My proposition, then, is that the ‘Old Testament ban on images’ is no mere metaphor introduced from without to illustrate Adorno’s aesthetics (as has been suggested by some commentators); rather, it serves as the organizing principle for Adorno’s account of authentic art as the site upon which natural beauty appears – a point that has far-reaching consequences for the particular character of his utopian project. The point is this: what natural beauty promises – ‘that which surpasses all human immanence’ – can, be neither positively schematised, nor immediately experienced.3 The appearance of natural beauty is always ex negativo – that is, imageless – and its experience is not one of enjoyment, but one of visceral, somatic suffering. In other words, natural beauty appears only in its obverse: in the work of art as sheer artifice. It honours the promise held by natural beauty by breaking it. This, I believe to be Adorno’s central claim: that the Bilderverbot (prohibition on images) is the cipher of a negative utopia.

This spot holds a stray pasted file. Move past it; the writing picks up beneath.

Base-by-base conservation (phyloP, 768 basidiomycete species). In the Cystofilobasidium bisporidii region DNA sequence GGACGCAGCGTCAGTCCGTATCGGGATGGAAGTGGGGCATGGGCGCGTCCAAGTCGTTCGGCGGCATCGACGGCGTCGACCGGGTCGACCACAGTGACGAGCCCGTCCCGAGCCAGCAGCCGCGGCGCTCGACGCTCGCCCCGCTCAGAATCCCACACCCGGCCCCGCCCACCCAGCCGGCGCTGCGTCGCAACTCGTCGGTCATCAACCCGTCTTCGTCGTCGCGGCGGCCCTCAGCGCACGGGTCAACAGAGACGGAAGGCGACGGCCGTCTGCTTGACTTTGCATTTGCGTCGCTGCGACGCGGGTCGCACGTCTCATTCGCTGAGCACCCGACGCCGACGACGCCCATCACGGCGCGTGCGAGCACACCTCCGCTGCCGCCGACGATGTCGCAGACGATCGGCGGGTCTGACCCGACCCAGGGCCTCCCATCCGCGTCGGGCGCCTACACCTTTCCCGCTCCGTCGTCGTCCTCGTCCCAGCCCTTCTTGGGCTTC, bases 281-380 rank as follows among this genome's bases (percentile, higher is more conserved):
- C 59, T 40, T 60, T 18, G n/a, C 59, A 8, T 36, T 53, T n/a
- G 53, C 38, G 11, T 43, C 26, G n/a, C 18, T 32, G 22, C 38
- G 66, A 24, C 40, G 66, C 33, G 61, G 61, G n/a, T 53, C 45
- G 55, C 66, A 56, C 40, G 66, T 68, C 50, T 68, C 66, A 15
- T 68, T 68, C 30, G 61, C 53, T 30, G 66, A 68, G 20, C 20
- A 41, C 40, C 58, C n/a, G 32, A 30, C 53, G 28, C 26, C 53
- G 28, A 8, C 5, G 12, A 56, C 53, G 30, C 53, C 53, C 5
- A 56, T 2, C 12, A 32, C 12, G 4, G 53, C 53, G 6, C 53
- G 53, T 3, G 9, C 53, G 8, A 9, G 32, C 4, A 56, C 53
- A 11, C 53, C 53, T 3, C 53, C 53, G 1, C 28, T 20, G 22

Perhaps to begin with it’s worth clarifying a few terms. To Adorno, nature – following a division inherited from Georg Lukács’s Theory of the Novel (1916) – is divisible into first and second nature. (Adorno famously elaborates this point in the 1932 lecture on ‘The Idea of Natural History’.)4 Herein, first nature is nature as we experience it ‘out there’, so to speak, whereas second nature is the world of human convention – the social world. Lukács argues that the treacherous thing about second nature is that it presents itself as first nature, thus creating the illusion that things – i.e. social conditions – are as they are of necessity: as though they were naturally ordained. In other words, our image of first nature is, in fact, retroactively modelled from the standpoint of second nature, so that (in a way) there’s always already something mythical about the encounter with what we misperceive as natural. With this in mind, what is at stake in Aesthetic Theory is the view that natural beauty does not appear in nature; it appears in the work of art. Perhaps one might say that the authentic work of art is the afterlife of nature. I want to go one step further, and tie Adorno’s idea of an afterlife – Nachleben – to Benjamin’s account of allegory (to mortification, ruins, the deaths’ head) and to the idea of a ‘nature morte’ that Adorno speaks of in the sentence immediately preceding the one we’ve just looked at.5 It’s the triangulation of Bilderverbot – Allegory – Afterlife that reveals Adorno’s project as a negative utopia.